Widening the Divide: Colleges Experience K-Shaped Admissions Trends

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Source: Verywell / Bailey Mariner

By Philip Baillargeon

If you yearn for more uncertainty in your life, I highly recommend being a high school senior in the year 2021. A wonderful blend of cancellations, mixed-messages by admissions offices, and confounding variables have left even the most well off students in a state of flux. Entering the endgame of February, March, and April, we finally have some finite data in terms of application numbers and early acceptance rates. These results mirror the recovery from the coronavirus pandemic writ large; elite schools are enjoying a high number of applicants while state schools that serve underrepresented people in the professional world are struggling to maintain a sustainable structure.

Harvard enjoyed their highest number of applicants in their history, soaring 57% higher than last year and adding to a freshman class that will include approximately 350 students that deferred their enrollment last year. The same is true about Yale. And at Penn. And at Dartmouth. So on and so forth. International applications also soared after the results of the presidential election were determined, citing perceived policy change after former President Trump’s efforts to bar international students from traveling to the United States for college (and to deport students already in the country) throughout the pandemic.

State schools are a completely different story.

The Common Application reported its first decline in application in the system’s history; domestic applications were down 2%. This number is much higher among first generation and low income students, who often apply for waivers to cover application costs. Fewer students are applying to financial aid through the FAFSA, which is the primary system through which students attending public schools receive financial aid. Many are forgoing college, whether it be due to financial concerns, food insecurity, or online alternatives. This leaves public colleges and universities in a difficult place; do they furlough employees or cut expenses, or can they fill those seats?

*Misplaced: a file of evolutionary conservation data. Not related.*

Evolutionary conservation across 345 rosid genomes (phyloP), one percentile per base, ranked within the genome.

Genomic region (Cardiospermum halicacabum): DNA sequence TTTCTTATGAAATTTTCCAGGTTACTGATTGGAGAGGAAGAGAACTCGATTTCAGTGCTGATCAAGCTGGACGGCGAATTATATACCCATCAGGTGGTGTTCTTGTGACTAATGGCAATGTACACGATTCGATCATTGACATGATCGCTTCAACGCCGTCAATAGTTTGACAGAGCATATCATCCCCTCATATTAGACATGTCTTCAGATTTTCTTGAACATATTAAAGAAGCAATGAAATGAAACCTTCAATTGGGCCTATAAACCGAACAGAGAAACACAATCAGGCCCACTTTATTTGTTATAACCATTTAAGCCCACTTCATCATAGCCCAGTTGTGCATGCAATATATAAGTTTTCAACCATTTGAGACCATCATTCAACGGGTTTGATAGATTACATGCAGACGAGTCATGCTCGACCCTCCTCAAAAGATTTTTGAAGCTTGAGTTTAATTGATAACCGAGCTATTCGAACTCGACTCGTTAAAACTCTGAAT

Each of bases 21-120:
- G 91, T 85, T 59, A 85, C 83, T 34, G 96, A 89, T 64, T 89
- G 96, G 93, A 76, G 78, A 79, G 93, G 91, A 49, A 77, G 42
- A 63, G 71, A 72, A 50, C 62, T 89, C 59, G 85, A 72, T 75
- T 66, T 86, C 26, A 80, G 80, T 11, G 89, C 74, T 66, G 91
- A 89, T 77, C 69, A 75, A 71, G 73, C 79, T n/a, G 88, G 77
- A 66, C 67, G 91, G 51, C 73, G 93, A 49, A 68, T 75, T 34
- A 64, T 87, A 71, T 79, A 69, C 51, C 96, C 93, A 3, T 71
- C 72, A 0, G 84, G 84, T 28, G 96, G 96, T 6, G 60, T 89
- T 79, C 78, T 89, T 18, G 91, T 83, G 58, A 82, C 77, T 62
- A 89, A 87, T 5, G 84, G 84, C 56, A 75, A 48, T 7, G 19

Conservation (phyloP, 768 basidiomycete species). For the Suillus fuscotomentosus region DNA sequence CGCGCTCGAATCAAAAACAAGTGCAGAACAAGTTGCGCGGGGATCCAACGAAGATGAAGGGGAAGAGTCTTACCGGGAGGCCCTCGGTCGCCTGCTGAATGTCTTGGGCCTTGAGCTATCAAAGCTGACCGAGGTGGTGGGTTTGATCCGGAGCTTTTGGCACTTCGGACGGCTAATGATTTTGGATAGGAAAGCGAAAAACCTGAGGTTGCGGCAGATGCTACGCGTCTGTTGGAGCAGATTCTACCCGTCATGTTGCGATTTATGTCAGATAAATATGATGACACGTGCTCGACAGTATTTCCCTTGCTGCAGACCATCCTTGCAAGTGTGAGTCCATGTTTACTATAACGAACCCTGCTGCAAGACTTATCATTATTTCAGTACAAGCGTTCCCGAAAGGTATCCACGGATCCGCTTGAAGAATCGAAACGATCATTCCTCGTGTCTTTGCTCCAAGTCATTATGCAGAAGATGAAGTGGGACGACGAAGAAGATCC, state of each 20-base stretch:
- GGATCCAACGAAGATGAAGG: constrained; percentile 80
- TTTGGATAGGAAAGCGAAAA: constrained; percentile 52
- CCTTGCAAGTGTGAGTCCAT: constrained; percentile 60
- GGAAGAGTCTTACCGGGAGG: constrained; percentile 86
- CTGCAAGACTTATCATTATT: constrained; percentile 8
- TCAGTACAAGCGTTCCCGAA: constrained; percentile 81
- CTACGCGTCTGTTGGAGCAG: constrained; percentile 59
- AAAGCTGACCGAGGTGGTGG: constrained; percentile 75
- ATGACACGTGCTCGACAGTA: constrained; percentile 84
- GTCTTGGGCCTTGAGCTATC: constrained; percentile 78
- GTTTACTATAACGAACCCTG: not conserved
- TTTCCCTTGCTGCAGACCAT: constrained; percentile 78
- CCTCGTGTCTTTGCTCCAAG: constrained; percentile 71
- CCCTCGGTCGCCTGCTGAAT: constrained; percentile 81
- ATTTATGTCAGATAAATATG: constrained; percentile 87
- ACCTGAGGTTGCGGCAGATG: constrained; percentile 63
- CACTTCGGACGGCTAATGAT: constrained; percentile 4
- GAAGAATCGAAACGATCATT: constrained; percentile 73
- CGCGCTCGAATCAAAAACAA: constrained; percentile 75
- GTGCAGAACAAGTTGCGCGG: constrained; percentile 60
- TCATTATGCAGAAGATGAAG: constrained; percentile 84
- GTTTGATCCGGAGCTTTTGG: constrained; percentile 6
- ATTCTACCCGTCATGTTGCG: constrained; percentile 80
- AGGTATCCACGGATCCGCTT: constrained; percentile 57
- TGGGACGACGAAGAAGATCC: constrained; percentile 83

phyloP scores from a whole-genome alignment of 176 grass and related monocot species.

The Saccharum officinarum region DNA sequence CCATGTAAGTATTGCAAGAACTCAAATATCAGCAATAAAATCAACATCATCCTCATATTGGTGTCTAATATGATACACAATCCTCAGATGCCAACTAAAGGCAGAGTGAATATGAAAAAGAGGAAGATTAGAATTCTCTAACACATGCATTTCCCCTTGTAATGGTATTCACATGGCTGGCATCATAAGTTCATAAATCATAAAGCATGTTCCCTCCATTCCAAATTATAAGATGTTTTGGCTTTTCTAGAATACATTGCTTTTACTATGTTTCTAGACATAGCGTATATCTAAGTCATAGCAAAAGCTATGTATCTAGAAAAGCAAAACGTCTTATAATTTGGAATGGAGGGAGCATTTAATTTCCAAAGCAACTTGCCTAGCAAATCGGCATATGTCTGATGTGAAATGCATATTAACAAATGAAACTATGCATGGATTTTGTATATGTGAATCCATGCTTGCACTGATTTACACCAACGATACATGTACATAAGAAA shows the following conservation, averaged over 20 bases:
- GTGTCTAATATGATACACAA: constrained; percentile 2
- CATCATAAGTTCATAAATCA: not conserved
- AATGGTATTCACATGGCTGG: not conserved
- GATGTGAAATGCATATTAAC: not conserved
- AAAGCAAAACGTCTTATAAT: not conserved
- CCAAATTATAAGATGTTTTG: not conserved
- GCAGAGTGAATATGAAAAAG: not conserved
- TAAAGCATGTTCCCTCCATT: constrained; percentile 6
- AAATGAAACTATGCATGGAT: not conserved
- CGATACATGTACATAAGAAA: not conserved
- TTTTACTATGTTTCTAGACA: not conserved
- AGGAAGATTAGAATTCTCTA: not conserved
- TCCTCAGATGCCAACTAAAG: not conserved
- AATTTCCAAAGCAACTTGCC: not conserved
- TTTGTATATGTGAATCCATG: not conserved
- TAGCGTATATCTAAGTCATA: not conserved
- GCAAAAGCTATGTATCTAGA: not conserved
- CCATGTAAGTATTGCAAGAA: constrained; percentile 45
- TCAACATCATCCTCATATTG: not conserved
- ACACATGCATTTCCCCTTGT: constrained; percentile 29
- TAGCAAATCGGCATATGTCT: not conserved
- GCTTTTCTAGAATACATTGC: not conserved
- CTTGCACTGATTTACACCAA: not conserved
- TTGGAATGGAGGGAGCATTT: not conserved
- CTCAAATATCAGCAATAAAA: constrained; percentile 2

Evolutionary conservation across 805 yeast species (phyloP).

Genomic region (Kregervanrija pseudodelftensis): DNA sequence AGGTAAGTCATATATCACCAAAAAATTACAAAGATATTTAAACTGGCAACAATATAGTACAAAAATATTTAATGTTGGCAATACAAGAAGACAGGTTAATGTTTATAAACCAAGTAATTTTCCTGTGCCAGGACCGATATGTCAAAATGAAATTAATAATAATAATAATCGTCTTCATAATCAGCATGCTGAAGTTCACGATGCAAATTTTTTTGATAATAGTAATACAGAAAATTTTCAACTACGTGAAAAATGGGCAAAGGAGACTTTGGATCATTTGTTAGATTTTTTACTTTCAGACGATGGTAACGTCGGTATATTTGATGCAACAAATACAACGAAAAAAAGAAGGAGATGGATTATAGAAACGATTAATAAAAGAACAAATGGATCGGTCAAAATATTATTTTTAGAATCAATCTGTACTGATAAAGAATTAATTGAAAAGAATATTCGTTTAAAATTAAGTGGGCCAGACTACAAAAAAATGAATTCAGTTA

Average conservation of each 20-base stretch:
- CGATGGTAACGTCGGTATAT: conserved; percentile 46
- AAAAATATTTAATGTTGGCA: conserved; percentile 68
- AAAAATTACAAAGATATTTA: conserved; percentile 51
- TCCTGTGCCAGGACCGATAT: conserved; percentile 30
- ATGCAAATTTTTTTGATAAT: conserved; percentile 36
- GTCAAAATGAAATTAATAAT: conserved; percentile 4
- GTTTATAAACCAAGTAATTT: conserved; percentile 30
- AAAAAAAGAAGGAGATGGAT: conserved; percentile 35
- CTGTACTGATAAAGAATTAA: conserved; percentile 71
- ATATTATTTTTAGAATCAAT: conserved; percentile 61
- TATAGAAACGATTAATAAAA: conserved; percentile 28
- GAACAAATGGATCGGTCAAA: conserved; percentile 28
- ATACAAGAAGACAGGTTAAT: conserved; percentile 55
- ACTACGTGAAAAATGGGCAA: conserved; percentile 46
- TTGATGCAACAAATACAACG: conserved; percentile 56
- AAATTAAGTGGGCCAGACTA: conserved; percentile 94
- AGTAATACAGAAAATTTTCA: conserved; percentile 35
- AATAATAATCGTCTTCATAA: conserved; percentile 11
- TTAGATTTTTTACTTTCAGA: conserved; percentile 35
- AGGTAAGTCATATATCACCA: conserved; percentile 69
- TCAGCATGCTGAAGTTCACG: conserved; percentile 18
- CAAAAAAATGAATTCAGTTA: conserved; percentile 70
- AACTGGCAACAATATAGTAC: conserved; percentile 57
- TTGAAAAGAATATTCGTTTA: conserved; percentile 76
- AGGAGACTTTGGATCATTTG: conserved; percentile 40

As for the application itself, the process likely favors higher income students in subtle ways anyway. In a year where grades may be incomplete and test scores are mostly optional, a low income student with no access to music electives, clubs, or even stable internet access is going to appear more incomplete than a student who was able to draw from a breadth of extracurricular experiences offered by their high school.

Higher education is the most common mechanism through which social mobility occurs. Without affordable college for low income students, income potential for capable students plummets. Income inequality will permeate and worsen if this lack of access continues, which is a troubling future for a country hoping to reinvigorate itself after a lengthy, catastrophic event like this global pandemic. Hopefully these students will have access to higher education in the future if they so choose, because without a serious change in the cost of college and some perspective on income inequality our country is in for some rough times post-Covid.

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